Sunday, September 21, 2008
The Flom School
The Flom School was organized July 28, 1885. At first it was a one-room schoolhouse which later was moved uptown and used as a meat market.
The new schoolhouse soon became a two-room school as the enrollment became too large. At one time there were 76 pupils enrolled. When the school districts were first organized, the school term consisted of five months. There were 2 1/2 months in the Spring Term. The subjects taught were reading, writing, arithmetic, and spelling. Later, geography, history, grammar, and physiology were added to the curriculum.
At first the schools were named by a family name as they donated the land on which the school was built.
The earliest records avaiable show that Ole Thorson was clerk and Andrew Rogen was chairman of the school board in 1914. Mr. Lochrem was the first teacher.
Other teachers who have taught at the Flom school as far as records show were the following: Ella Finley, Ida Larson, Lisa Flom, Nora Qualley, Alice Anderson, Hans Flom, Emma Midthune, Borghild Larson, Clara Stenseth, Elenora Tomtengen, Olga Flom, Martha Qualley, Hannah Moe, Agnes Holden, Dr. Meighen, Kaija Carlson, Sarah Downs, Ida Knoff, Ida Clemenson, Florence Dwyer, Eleanora Erickson, Ingeborg Bottolfson, Merle Sherman, Mrs. Francis Fossen, Eldora Stende, Mrs. Emil Meyer, Bernice Dalhaug, Maude Juelson, Alma Dahlen, Marilyn Stende, Emma Erion, Imogene Buchholz, Winnifred Daniels, Signe Sakrismo, Mrs. Orville Engebretson, Valborg Holte, Betty Lovejoy and Ramona Kraft.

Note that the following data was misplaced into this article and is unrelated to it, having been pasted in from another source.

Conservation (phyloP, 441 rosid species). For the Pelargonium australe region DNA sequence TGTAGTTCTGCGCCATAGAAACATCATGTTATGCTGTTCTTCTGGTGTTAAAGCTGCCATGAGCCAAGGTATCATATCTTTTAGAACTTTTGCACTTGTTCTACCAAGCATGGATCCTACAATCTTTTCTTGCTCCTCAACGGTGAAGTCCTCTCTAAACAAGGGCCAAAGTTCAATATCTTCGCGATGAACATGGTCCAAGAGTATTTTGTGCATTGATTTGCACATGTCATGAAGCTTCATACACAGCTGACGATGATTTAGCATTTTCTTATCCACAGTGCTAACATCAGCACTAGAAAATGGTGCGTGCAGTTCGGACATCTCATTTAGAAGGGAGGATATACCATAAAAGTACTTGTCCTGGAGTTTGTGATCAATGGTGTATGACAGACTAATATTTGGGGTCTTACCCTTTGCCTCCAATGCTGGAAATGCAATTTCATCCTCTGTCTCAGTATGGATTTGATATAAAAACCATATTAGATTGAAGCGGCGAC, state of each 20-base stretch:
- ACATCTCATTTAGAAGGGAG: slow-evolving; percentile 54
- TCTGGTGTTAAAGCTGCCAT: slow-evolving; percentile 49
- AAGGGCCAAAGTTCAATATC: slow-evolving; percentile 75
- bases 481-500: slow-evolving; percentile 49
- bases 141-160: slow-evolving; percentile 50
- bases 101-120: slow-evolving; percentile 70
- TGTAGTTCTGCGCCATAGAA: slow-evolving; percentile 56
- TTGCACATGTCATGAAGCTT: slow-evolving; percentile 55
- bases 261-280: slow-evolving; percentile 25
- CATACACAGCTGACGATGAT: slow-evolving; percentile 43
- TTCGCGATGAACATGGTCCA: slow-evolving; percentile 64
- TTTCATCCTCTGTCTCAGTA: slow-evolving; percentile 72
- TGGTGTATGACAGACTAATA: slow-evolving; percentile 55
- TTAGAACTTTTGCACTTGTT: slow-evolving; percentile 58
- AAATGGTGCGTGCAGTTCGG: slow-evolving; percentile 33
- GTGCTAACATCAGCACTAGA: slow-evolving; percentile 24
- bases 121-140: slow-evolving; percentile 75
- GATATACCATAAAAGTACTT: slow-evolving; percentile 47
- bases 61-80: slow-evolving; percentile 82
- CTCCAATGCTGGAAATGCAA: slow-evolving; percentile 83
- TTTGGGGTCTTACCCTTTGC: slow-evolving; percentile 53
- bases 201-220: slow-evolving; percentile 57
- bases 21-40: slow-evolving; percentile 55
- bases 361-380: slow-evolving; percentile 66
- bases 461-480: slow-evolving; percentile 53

Later in years it was voted to consolidate with the Twin Valley school. The Twin Valley school did not have the room at the time to accommodate all the students. The junior high school students went to Twin Valley, and the first through sixth graders were transported to Flom. The exchange of pupils took place by the Wild Rice church.
In 1954 the Flom school was closed. The building was sold to Clinton and Marie (Storbeck) Rishovd and for several years was their home in Flom. They moved to Detroit Lakes and sold the school to John Jaeger and it has since burned down.